Thursday, March 28, 2013

Easter can't come too soon!

My experience of Holy Week this year has been very different from years past.

The obvious difference is that I'm a pastor now and responsible for leading services through the liturgy of death and resurrection. This may be the reason I can't wait for Easter...but I think there is more.

In years past, I've approached Holy Week with a real eagerness for Maundy Thursday and Good Friday. Living a privileged life full of first world problems, I yearned to remember (and to have those around me reminded) of the suffering and pain Christ experienced in order to give us new life and hope in the resurrection. I was critical of the Easter bunnies and chocolates and the commercialism of this "secular holiday" advertised weeks in advance. I deeply yearned for the rest of the story - the suffering and pain - to be told. 

This year, I yearn for Easter. I'm ready for the new life springing up around us. I'm excited to dance out of worship on my tiptoes full of joy and hope and love. 

And I yearn for this because of the reality of brokenness and pain and despair all around me. Now, living in an urban place, I feel more exposed to the in flesh pain and suffering Christ experienced. I see the long journeys of depression and loneliness and despair...and I'm ready to be reminded (and to remind those around me) of the hope that is true and real and good. 

I guess the age old quote about ministry "afflicting the comforted and comforting the afflicted" rings true. We need both. Joy is not empty when experienced apart from suffering, but Easter joy sure is fuller and deeper when the suffering is real. 

I wish for you a hopeful, joyful, laughter-filled Easter. I sure am ready for mine.

Tuesday, March 5, 2013

Embodied Prayer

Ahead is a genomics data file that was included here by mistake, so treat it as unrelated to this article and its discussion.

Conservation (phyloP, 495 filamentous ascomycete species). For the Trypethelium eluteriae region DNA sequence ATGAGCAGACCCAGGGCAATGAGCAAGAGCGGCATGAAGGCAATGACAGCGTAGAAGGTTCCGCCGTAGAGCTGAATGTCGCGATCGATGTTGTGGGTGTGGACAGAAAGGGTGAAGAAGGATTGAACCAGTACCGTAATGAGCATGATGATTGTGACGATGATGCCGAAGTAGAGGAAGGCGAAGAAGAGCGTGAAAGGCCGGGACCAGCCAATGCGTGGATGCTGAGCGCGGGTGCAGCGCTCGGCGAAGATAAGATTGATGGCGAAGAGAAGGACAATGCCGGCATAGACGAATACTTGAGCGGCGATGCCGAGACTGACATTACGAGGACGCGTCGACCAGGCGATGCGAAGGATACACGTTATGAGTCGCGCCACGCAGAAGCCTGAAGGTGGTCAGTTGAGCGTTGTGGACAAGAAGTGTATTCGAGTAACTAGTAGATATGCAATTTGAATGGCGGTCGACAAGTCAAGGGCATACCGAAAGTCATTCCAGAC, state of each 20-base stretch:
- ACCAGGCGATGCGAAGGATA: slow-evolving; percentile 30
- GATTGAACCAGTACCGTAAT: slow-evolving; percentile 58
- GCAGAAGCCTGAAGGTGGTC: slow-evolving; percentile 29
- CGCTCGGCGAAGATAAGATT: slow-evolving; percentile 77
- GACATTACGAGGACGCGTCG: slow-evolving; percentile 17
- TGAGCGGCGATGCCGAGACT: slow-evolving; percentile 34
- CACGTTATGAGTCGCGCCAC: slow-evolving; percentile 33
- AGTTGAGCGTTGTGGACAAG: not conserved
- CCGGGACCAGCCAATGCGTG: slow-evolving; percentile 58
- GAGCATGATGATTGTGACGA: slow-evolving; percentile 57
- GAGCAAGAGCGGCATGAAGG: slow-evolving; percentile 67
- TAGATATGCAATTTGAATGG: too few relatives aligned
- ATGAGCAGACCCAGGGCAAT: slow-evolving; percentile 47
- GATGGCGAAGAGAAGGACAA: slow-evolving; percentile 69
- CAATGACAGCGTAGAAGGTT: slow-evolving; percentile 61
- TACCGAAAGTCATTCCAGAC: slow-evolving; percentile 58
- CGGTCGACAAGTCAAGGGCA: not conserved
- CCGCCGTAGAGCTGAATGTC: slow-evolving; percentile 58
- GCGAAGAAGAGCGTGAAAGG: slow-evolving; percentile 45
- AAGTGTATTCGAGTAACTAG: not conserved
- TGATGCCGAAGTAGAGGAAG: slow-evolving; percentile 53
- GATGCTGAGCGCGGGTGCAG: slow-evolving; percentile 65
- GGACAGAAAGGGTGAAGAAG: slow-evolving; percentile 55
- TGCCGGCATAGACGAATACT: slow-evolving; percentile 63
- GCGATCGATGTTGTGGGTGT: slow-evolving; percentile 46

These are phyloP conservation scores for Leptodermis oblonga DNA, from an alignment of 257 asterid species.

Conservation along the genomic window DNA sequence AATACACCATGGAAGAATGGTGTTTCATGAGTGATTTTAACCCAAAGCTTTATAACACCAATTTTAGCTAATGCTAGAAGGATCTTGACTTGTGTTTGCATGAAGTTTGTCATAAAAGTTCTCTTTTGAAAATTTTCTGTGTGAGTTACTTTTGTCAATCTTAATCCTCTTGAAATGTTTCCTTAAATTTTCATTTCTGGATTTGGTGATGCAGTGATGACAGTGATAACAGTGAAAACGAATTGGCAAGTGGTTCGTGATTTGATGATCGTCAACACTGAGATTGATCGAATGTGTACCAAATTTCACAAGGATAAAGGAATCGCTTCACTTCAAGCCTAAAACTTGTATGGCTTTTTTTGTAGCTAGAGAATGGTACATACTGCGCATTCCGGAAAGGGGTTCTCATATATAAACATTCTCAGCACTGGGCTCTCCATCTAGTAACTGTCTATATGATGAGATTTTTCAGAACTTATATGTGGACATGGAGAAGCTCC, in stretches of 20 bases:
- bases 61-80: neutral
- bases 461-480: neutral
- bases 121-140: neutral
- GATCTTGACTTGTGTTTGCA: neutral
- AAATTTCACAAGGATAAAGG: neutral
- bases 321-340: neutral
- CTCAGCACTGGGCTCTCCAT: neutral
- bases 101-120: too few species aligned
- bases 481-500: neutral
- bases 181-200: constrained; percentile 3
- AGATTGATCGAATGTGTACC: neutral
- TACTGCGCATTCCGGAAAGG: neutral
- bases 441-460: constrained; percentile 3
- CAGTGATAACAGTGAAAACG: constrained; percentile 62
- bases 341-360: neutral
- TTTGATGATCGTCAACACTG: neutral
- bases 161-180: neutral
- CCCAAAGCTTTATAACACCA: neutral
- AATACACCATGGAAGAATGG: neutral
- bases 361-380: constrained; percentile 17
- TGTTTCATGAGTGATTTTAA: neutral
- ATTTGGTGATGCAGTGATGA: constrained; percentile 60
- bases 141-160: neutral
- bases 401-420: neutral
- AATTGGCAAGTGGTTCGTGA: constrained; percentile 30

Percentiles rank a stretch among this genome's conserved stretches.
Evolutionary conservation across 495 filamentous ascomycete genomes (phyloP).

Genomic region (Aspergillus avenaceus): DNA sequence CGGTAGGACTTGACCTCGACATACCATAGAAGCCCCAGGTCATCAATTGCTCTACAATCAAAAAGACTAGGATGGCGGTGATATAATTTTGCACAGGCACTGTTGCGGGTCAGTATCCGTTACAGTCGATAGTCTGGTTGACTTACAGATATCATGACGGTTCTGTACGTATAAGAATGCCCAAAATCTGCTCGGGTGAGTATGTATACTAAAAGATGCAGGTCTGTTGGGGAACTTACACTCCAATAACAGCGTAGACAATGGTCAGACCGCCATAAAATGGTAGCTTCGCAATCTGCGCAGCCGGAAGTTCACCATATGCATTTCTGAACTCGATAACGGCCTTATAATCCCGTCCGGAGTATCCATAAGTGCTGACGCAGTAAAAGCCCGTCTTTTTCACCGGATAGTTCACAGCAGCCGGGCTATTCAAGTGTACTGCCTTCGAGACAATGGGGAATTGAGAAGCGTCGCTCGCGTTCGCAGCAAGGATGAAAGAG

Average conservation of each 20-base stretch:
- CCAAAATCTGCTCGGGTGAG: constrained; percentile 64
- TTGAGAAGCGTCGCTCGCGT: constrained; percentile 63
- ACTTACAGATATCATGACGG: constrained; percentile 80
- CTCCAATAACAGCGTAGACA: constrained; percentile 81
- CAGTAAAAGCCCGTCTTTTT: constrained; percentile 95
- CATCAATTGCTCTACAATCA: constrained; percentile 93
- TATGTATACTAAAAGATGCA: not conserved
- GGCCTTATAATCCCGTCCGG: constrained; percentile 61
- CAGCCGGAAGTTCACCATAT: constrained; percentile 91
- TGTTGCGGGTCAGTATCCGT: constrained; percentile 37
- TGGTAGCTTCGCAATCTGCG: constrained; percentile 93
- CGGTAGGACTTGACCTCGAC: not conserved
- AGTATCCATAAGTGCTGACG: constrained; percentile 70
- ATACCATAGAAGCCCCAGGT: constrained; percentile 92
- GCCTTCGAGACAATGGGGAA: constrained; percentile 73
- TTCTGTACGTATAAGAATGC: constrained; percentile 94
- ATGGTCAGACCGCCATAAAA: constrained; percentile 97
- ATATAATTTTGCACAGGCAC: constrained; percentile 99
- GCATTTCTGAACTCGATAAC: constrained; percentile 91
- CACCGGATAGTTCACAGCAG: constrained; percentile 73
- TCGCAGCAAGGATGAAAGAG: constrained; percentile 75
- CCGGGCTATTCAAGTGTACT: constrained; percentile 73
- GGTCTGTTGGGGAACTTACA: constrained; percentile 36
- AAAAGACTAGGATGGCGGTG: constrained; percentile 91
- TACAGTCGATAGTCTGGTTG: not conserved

In memory of John Dowling, a beloved member of MBCC who died in December,
we as a worshipping community embodied prayer as we made a communal
mosaic cross. John was a fabulous artist and so this embodied prayer seemed
only appropriate as we remember him and are grateful for his life.
I'm an active person, so I have a hard time sitting still to pray.

Obeying God's command to "be still and know God," I do sit still occasionally and can sometimes successfully quiet myself enough to pray. Most of the time though, I prefer to pray in action - through movement.

I discovered what I call "embodied prayer" sometime last year while swimming. I started praying for someone as I swam a lap and then when I started a new lap I would pray for someone else. The rhythmic pace helped me move through my prayer. I find that as I give my body some methodical task (like free stroke), my mind is free to be still, to connect to God, to lift those I love in prayer.

Swimming has been the best prayer practice I've found, though I've also used running or walking as a means of embodied prayer before. Any type of individual exercise allows me to pray.

Another way I pray is by writing my prayers on large white boards and then erasing them. This seemingly simple practice reminds me to "let go and let God." As I write down names, details, worries, anxieties, fears... I acknowledge their presence in my mind and heart and then as I erase them, I physically give them over to God.

Connecting with God in prayer isn't always easy. We have to experiment to see which types of prayers work for us. Some people connect to God through music...playing an instrument or listening to music. Others use creative expressions of art...using a creative medium to express their thoughts and prayers.